Do you feel like you’re not good enough? Not smart enough, not fun enough, not cool enough… just not enough? You’re not alone, most people feel the same.

Chances are that your friend whom you think is super cool, super smart, super popular and super confident feels just the same: not good enough.

So why do we feel like this?

It may have started in childhood with a demanding parent, grandparent, teacher or other: “Look at how polite your friend Sam is, why can’t you be more like him?” “70% on your test? What did your classmates get?”

It then likely got exacerbated by the surrounding environment while growing up : social media constantly making us feel like everyone is leading better lives, the job market showing us time and time again that someone deserved our dream job more than we did….

The list goes on, but the point is that external triggers led us to believe that we are in fact “not good enough” and now that feeling is hard to shake.

Understanding why we feel like we’re not good enough is important, but it’s also important to change the way our mind works so that we can take a step back and feel better.

Remind yourself that your feelings are not reality

Just because you think it, it doesn’t mean it’s true.

It’s easy to take everything that happens around us as yet another demonstration of the fact that we’re not good enough. However, while external factors may trigger this feeling, it is actually fuelled by our internal dialogue.

Realising that our internal dialogue is distorting the way we perceive the world is an important way to take a step back and change our mindset.

Fire up your imagination

Our minds are wired to focus on the negative, and we can actually re-wire them to pay more attention to our achievements and all the other good things that happen in life.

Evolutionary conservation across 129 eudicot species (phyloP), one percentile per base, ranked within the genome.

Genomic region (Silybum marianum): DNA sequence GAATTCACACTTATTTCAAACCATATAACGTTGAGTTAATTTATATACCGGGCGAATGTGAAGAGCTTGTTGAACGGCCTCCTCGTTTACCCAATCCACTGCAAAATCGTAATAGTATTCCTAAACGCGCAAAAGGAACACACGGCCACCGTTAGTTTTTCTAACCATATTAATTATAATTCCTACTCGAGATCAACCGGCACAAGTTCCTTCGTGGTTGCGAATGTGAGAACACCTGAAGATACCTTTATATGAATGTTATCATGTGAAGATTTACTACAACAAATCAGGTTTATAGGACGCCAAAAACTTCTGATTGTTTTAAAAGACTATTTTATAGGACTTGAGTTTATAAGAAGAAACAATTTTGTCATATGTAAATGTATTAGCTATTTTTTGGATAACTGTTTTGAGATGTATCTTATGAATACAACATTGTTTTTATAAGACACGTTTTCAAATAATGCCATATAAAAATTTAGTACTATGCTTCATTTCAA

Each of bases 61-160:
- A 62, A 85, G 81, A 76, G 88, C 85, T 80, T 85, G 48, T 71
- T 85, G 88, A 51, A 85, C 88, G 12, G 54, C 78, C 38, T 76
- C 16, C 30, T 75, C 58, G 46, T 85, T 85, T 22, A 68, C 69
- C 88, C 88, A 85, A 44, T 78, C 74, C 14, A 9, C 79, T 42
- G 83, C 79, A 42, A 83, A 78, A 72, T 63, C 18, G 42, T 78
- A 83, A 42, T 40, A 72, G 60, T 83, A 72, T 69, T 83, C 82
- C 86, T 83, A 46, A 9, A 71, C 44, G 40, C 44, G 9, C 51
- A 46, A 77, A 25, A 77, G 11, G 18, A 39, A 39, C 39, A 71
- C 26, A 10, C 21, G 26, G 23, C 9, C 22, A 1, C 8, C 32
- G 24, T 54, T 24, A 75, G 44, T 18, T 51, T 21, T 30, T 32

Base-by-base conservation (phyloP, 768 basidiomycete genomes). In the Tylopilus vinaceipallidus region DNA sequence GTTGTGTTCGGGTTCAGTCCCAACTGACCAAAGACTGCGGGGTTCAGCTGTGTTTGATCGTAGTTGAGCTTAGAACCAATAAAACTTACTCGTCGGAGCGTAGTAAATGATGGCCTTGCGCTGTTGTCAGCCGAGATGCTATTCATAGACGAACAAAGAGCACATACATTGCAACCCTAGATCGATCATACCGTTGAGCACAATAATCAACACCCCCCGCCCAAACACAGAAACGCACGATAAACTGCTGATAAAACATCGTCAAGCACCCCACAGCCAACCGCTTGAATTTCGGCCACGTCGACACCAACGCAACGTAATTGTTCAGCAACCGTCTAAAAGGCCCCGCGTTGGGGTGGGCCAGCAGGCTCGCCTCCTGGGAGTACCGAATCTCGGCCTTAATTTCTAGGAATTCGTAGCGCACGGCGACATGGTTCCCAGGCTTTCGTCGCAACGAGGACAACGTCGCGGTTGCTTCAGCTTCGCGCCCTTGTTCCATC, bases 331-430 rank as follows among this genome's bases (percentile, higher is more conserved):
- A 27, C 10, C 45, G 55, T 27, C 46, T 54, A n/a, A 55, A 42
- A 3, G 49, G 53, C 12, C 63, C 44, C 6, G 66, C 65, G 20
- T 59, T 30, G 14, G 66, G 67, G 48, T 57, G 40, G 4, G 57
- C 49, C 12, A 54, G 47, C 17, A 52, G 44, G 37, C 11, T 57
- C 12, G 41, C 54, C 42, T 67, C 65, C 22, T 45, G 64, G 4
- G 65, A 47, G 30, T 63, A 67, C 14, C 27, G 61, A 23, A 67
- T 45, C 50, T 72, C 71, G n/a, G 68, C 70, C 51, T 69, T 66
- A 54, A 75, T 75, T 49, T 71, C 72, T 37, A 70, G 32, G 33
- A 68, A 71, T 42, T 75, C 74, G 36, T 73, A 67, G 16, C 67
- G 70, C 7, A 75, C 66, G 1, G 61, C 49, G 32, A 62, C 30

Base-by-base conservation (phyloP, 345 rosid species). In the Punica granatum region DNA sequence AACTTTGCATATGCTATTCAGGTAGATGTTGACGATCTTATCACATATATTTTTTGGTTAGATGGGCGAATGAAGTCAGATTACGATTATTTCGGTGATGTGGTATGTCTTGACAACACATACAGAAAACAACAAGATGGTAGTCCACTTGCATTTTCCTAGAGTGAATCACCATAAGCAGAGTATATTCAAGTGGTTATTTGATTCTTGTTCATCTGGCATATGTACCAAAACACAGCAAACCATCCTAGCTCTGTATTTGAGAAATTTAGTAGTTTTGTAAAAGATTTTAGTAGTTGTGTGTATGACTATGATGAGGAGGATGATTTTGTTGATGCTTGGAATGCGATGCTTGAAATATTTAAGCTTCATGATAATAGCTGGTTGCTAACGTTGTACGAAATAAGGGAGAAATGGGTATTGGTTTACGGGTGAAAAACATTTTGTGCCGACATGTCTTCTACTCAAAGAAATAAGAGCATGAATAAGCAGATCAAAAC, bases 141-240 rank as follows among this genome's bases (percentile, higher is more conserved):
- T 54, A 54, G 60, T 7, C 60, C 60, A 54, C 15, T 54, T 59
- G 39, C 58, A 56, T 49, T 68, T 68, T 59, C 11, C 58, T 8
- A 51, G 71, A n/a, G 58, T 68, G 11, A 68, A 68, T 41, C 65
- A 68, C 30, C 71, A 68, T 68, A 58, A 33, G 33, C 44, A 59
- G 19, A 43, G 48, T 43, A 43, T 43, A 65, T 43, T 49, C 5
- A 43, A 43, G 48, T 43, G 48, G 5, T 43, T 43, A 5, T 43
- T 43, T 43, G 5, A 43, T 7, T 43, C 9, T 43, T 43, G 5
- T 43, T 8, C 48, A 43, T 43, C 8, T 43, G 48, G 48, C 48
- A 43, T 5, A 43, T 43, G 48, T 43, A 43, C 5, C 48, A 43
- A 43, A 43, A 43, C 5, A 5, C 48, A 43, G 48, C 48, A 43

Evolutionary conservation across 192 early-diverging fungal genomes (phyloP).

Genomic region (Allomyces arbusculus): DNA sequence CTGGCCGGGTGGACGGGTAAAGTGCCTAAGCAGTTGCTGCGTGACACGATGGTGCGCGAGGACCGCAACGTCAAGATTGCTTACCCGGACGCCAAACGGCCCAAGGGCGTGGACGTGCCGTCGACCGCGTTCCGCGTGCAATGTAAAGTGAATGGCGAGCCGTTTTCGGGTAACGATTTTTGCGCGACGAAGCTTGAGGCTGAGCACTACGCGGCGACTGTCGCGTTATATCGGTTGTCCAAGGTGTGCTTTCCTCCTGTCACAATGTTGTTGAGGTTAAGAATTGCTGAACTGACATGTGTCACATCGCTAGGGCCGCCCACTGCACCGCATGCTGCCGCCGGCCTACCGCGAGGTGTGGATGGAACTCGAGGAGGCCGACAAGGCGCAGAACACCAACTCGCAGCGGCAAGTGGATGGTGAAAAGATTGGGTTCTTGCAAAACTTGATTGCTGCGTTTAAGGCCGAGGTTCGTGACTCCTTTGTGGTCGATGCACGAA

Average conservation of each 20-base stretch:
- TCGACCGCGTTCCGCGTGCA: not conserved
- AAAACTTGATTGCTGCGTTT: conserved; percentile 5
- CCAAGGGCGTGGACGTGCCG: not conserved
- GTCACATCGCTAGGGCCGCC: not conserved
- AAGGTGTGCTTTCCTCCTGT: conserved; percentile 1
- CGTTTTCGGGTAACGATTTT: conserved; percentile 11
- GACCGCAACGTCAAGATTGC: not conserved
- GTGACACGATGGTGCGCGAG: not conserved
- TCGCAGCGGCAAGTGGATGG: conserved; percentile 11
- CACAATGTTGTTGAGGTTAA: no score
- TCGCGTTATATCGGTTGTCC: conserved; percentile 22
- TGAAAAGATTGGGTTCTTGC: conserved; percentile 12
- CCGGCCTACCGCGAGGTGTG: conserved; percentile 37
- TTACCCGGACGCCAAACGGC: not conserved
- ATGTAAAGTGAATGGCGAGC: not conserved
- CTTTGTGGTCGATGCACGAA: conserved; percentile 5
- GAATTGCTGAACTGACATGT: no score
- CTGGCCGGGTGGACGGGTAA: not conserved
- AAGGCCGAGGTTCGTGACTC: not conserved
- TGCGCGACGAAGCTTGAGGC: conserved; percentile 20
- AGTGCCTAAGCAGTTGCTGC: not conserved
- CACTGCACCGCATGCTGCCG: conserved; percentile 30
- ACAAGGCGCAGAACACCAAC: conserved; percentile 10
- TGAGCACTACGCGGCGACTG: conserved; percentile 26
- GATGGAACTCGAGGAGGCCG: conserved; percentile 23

One way to do this is to remind your mind of the good feeling elicited by doing something that make us happy or proud. Try this:

Think of a time when you were “good enough” – i.e. you did something well

Make sure that you visualise the exact moment: what were the surroundings like? What made you feel good in that specific moment? How did you feel?

Think of a word to describe yourself in that moment (it can be anything: “I’m awesome”, “I rock”.. whatever!)

Remind yourself of that moment and repeat the words over to yourself a few times

Do this 5 times in a row a few times a day – it really helps to remind your mind and body of that feeling!

Ground yourself

Sometimes we get so caught up in our internal dialogue of not being “good enough” that we miss all the signs that point to the contrary. The best way to do it is to be mindful so that you can be in the present rather than in your thoughts.

If you think meditation isn’t for you, try this grounding exercise – it’s a very physical way to be present and take your focus away from your thoughts.

Sit comfortably with your feet firmly planted on the floor

Push your feet against the floor as hard as possible and notice the physical feeling of this

Touch something – a pet, a set of keys, a phone, whatever! – and notice the feeling of the object against your fingertips

This really helps to distract you from your negative thoughts and focus on the present – try to do this as often as possible

Celebrate your wins

It’s easy to put pressure on yourself to always perform better while ignoring what we do well (“Yeah, but that doesn’t count – it was easy”).

Try to be more mindful of your successes and take a moment to celebrate them. It can be something big like getting a promotion or some positive feedback, or something smaller like helping a friend feel better.

Celebrating small wins helps to realise that you have successes in your everyday life and trains you to be more mindful of them. Try to write down three successes each day.

Identify your triggers

When you feel like the feeling of not being “good enough” is coming over, take a step back and think about what triggered it.

Was it the picture of your school friend and their perfect summer body? Was it the LinkedIn notification of your university friend landing your dream job?

Whatever it is, be mindful of what triggered this feeling. This will make it more manageable and over time will stop you from falling down the spiral of negative thinking.